He made four birdies in five holes on the back nine to stretch his lead to seven shots. Standing on the 17th tee, he already was on the same score -- 18-under par -- that only Woods had ever reached in the Masters.
And then it all changed Saturday in two holes.
Out of nowhere, Spieth made a double-bogey. Ahead of him, former U.S. Open champion Justin Rose poured in a 20-foot birdie.
In the worst spot he had been all week, Spieth ended 30 minutes of chaos with a bold shot that saved his par, set another Masters scoring record and gave the 21-year-old Texan a 4-shot lead over Rose going into the final round.
"We've got a long way to go," Spieth said after his 2-under 70.
It might have felt even longer without one last display of his exquisite short game. Spieth put his approach on the 18th into the gallery, right of the green, behind a bunker with the green below and running away from him. He took the high-risk option that offered his best chance to save par -- a flop shot off a tight lie -- and pulled it off to perfection.
Spieth saved par from 10 feet to stay at 16-under 200, breaking by one the 54-hole record held by Woods (1997) and Raymond Floyd (1976).
"That just took some guts," Spieth said. "And having been in this scenario, or having been in contention enough, having been on tour for a few years, I felt comfortable enough playing that full flop. If you caught me a year and a half ago, I probably never would have played that shot in that scenario.
"Seeing any putts go in on 18 is nice," he said. "I would like to have maybe a couple of them" on Sunday.
Considering the shrinking size of his lead and the caliber of players behind him, Spieth might need them.
Rose closed with five birdies on his last six holes for a 67, and that birdie on the 18th put him in the final group for the first time in a major.
"Jordan was so far ahead that it was almost ... you were just playing your own game," Rose said. "It was nice to stay patient and get rewarded with a hot finish. It's amazing, and it put me in with a great opportunity tomorrow."
Mickelson wore a pink shirt in honor of Arnold Palmer because he knew he needed a big charge, and the three-time Masters champion delivered a 67, despite two bogeys on the back nine. Mickelson was 5 shots behind.
Woods and McIlroy will play together in the final round of a major for the first time -- and just second time in a major overall -- though both are 10 shots behind.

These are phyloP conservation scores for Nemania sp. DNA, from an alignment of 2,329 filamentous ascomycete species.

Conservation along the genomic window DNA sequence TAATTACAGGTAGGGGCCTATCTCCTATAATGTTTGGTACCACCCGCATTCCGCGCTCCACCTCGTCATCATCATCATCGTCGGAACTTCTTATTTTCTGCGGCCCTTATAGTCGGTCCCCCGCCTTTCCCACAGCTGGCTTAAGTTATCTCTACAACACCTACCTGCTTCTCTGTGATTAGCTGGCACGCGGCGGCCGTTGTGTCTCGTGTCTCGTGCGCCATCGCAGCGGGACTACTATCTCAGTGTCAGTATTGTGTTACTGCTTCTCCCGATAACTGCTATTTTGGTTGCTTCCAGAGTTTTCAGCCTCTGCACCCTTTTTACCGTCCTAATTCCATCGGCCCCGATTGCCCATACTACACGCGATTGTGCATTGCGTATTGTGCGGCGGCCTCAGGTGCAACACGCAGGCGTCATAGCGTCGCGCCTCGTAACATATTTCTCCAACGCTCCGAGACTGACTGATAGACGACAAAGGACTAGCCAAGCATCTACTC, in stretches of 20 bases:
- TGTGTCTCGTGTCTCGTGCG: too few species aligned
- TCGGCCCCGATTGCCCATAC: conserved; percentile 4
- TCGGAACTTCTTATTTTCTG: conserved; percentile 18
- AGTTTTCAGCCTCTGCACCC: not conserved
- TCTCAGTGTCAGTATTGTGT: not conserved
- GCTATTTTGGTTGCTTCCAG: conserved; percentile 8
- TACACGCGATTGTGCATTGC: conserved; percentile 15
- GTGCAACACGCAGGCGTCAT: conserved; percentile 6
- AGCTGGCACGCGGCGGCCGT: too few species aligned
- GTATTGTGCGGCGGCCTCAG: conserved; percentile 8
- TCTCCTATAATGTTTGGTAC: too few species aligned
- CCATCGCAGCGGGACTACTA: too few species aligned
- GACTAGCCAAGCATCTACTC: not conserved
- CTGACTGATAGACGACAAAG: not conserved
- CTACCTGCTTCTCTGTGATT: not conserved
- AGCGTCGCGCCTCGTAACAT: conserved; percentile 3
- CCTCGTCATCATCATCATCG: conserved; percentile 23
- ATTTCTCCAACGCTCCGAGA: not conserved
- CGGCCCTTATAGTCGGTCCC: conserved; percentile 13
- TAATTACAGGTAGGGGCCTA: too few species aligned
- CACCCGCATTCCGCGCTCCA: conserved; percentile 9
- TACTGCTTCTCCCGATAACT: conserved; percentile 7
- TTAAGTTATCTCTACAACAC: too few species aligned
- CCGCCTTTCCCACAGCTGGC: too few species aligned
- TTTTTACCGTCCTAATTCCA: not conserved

For a short time late in the afternoon, Spieth made the green jacket ceremony seem like a formality.
Four shots ahead of Charley Hoffman, Spieth buried a 10-foot putt on the 12th hole and another birdie from about the same distance at the 13th. He followed a three-putt bogey on the 14th hole by making two more birdies, and his lead was up to 7 shots as the trees began casting long shadows.
He looked in total control at what is the most peaceful time of the day at Augusta National.
And then it was shattered. Spieth chipped weakly to the 17th green and three-putted for a double bogey.
It was a reminder how quickly comfort can vanish. A year ago, Spieth was on the wrong end of a 4-shot swing over two holes in the final round at Augusta. He went from a 2-shot lead to a 2-shot deficit and never caught up to Bubba Watson.
"Last year definitely left a bad taste in my mouth," Spieth said. "I've been looking to get back, looking at trying to get some revenge."
The storyline should sound familiar -- a 21-year-old with a 4-shot lead going after his first major at Augusta National. Four years ago, that was McIlroy, who shot 80 in the final round. Now it's Spieth's turn, and he at least knows what to expect.
"I think the good thing for him is he's already experienced it once," McIlroy said. "He's played in the final group at the Masters before. It didn't quite happen for him last year, but I think he'll have learned from that experience. I think all that put together, he'll definitely handle it a lot better than I did."
Only one player in major championship history has rallied from 10 shots behind on the final day. That was Paul Lawrie at Carnoustie in the 1999 Open Championship, and Jean Van de Velde is nowhere to be found.
Information from The Associated Press was used in this report.